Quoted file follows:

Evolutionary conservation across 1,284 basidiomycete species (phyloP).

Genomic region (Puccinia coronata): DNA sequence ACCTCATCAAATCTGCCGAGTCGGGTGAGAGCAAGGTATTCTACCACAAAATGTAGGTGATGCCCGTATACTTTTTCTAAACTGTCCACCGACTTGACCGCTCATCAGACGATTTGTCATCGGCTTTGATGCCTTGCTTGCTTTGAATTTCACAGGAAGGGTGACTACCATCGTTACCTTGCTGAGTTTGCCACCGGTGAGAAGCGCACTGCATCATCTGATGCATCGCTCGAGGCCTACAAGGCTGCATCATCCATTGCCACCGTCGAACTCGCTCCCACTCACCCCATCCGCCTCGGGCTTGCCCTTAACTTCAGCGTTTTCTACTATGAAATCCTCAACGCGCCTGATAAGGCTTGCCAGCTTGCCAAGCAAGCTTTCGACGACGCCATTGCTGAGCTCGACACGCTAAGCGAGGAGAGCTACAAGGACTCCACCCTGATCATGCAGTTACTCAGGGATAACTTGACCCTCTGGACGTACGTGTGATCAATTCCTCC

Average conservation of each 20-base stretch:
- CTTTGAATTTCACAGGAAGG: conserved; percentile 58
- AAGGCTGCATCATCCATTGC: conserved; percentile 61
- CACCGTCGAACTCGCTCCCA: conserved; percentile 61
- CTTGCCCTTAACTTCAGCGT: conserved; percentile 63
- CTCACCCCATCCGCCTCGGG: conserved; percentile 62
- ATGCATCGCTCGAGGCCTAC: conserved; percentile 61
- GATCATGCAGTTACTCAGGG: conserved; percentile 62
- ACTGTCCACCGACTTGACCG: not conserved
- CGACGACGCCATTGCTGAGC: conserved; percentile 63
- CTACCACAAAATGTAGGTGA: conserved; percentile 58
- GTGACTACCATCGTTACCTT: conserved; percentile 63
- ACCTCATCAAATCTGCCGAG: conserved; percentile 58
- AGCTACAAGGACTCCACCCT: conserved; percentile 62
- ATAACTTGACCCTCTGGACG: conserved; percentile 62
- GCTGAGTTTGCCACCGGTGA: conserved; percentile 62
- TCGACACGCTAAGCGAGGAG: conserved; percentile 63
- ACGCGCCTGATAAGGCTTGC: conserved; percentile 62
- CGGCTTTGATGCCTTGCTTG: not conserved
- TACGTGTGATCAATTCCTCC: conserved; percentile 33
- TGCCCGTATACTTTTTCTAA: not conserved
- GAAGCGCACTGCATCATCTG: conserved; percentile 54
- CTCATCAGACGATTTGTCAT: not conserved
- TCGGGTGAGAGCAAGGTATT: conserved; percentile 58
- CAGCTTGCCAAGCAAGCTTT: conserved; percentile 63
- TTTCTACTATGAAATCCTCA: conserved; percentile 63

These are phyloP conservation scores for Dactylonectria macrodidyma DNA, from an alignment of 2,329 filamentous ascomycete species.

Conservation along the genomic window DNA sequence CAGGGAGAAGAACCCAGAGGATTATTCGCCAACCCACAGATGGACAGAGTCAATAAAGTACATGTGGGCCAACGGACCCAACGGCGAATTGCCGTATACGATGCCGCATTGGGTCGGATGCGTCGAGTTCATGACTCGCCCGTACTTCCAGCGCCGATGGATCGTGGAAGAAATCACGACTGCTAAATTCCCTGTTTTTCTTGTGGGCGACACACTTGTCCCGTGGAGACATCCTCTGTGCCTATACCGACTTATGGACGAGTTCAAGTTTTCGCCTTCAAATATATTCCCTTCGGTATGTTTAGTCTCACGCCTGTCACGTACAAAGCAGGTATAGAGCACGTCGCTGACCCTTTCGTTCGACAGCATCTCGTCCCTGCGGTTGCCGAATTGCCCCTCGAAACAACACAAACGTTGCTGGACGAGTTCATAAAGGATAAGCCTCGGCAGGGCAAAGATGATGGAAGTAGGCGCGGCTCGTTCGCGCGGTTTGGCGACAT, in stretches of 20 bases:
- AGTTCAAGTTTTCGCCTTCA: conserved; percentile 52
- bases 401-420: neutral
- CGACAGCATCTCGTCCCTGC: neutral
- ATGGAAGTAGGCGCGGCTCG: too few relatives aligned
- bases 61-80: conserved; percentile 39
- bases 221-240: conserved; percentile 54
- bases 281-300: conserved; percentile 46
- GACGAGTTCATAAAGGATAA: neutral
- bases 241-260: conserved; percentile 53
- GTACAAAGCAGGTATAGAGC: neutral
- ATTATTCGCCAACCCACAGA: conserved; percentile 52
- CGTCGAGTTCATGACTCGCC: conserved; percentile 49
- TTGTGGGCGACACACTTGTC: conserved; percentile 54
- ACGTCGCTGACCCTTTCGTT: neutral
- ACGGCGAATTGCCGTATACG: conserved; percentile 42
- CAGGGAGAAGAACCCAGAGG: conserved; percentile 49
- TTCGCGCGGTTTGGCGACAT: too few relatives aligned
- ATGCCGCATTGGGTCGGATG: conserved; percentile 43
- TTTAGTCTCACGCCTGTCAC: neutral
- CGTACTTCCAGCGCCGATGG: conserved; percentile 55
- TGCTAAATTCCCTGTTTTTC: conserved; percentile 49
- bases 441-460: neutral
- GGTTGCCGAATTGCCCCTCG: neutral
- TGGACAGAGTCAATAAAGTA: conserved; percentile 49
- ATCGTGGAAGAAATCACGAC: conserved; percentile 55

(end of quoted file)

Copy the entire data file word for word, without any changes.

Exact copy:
Evolutionary conservation across 1,284 basidiomycete species (phyloP).

Genomic region (Puccinia coronata): DNA sequence ACCTCATCAAATCTGCCGAGTCGGGTGAGAGCAAGGTATTCTACCACAAAATGTAGGTGATGCCCGTATACTTTTTCTAAACTGTCCACCGACTTGACCGCTCATCAGACGATTTGTCATCGGCTTTGATGCCTTGCTTGCTTTGAATTTCACAGGAAGGGTGACTACCATCGTTACCTTGCTGAGTTTGCCACCGGTGAGAAGCGCACTGCATCATCTGATGCATCGCTCGAGGCCTACAAGGCTGCATCATCCATTGCCACCGTCGAACTCGCTCCCACTCACCCCATCCGCCTCGGGCTTGCCCTTAACTTCAGCGTTTTCTACTATGAAATCCTCAACGCGCCTGATAAGGCTTGCCAGCTTGCCAAGCAAGCTTTCGACGACGCCATTGCTGAGCTCGACACGCTAAGCGAGGAGAGCTACAAGGACTCCACCCTGATCATGCAGTTACTCAGGGATAACTTGACCCTCTGGACGTACGTGTGATCAATTCCTCC

Average conservation of each 20-base stretch:
- CTTTGAATTTCACAGGAAGG: conserved; percentile 58
- AAGGCTGCATCATCCATTGC: conserved; percentile 61
- CACCGTCGAACTCGCTCCCA: conserved; percentile 61
- CTTGCCCTTAACTTCAGCGT: conserved; percentile 63
- CTCACCCCATCCGCCTCGGG: conserved; percentile 62
- ATGCATCGCTCGAGGCCTAC: conserved; percentile 61
- GATCATGCAGTTACTCAGGG: conserved; percentile 62
- ACTGTCCACCGACTTGACCG: not conserved
- CGACGACGCCATTGCTGAGC: conserved; percentile 63
- CTACCACAAAATGTAGGTGA: conserved; percentile 58
- GTGACTACCATCGTTACCTT: conserved; percentile 63
- ACCTCATCAAATCTGCCGAG: conserved; percentile 58
- AGCTACAAGGACTCCACCCT: conserved; percentile 62
- ATAACTTGACCCTCTGGACG: conserved; percentile 62
- GCTGAGTTTGCCACCGGTGA: conserved; percentile 62
- TCGACACGCTAAGCGAGGAG: conserved; percentile 63
- ACGCGCCTGATAAGGCTTGC: conserved; percentile 62
- CGGCTTTGATGCCTTGCTTG: not conserved
- TACGTGTGATCAATTCCTCC: conserved; percentile 33
- TGCCCGTATACTTTTTCTAA: not conserved
- GAAGCGCACTGCATCATCTG: conserved; percentile 54
- CTCATCAGACGATTTGTCAT: not conserved
- TCGGGTGAGAGCAAGGTATT: conserved; percentile 58
- CAGCTTGCCAAGCAAGCTTT: conserved; percentile 63
- TTTCTACTATGAAATCCTCA: conserved; percentile 63

These are phyloP conservation scores for Dactylonectria macrodidyma DNA, from an alignment of 2,329 filamentous ascomycete species.

Conservation along the genomic window DNA sequence CAGGGAGAAGAACCCAGAGGATTATTCGCCAACCCACAGATGGACAGAGTCAATAAAGTACATGTGGGCCAACGGACCCAACGGCGAATTGCCGTATACGATGCCGCATTGGGTCGGATGCGTCGAGTTCATGACTCGCCCGTACTTCCAGCGCCGATGGATCGTGGAAGAAATCACGACTGCTAAATTCCCTGTTTTTCTTGTGGGCGACACACTTGTCCCGTGGAGACATCCTCTGTGCCTATACCGACTTATGGACGAGTTCAAGTTTTCGCCTTCAAATATATTCCCTTCGGTATGTTTAGTCTCACGCCTGTCACGTACAAAGCAGGTATAGAGCACGTCGCTGACCCTTTCGTTCGACAGCATCTCGTCCCTGCGGTTGCCGAATTGCCCCTCGAAACAACACAAACGTTGCTGGACGAGTTCATAAAGGATAAGCCTCGGCAGGGCAAAGATGATGGAAGTAGGCGCGGCTCGTTCGCGCGGTTTGGCGACAT, in stretches of 20 bases:
- AGTTCAAGTTTTCGCCTTCA: conserved; percentile 52
- bases 401-420: neutral
- CGACAGCATCTCGTCCCTGC: neutral
- ATGGAAGTAGGCGCGGCTCG: too few relatives aligned
- bases 61-80: conserved; percentile 39
- bases 221-240: conserved; percentile 54
- bases 281-300: conserved; percentile 46
- GACGAGTTCATAAAGGATAA: neutral
- bases 241-260: conserved; percentile 53
- GTACAAAGCAGGTATAGAGC: neutral
- ATTATTCGCCAACCCACAGA: conserved; percentile 52
- CGTCGAGTTCATGACTCGCC: conserved; percentile 49
- TTGTGGGCGACACACTTGTC: conserved; percentile 54
- ACGTCGCTGACCCTTTCGTT: neutral
- ACGGCGAATTGCCGTATACG: conserved; percentile 42
- CAGGGAGAAGAACCCAGAGG: conserved; percentile 49
- TTCGCGCGGTTTGGCGACAT: too few relatives aligned
- ATGCCGCATTGGGTCGGATG: conserved; percentile 43
- TTTAGTCTCACGCCTGTCAC: neutral
- CGTACTTCCAGCGCCGATGG: conserved; percentile 55
- TGCTAAATTCCCTGTTTTTC: conserved; percentile 49
- bases 441-460: neutral
- GGTTGCCGAATTGCCCCTCG: neutral
- TGGACAGAGTCAATAAAGTA: conserved; percentile 49
- ATCGTGGAAGAAATCACGAC: conserved; percentile 55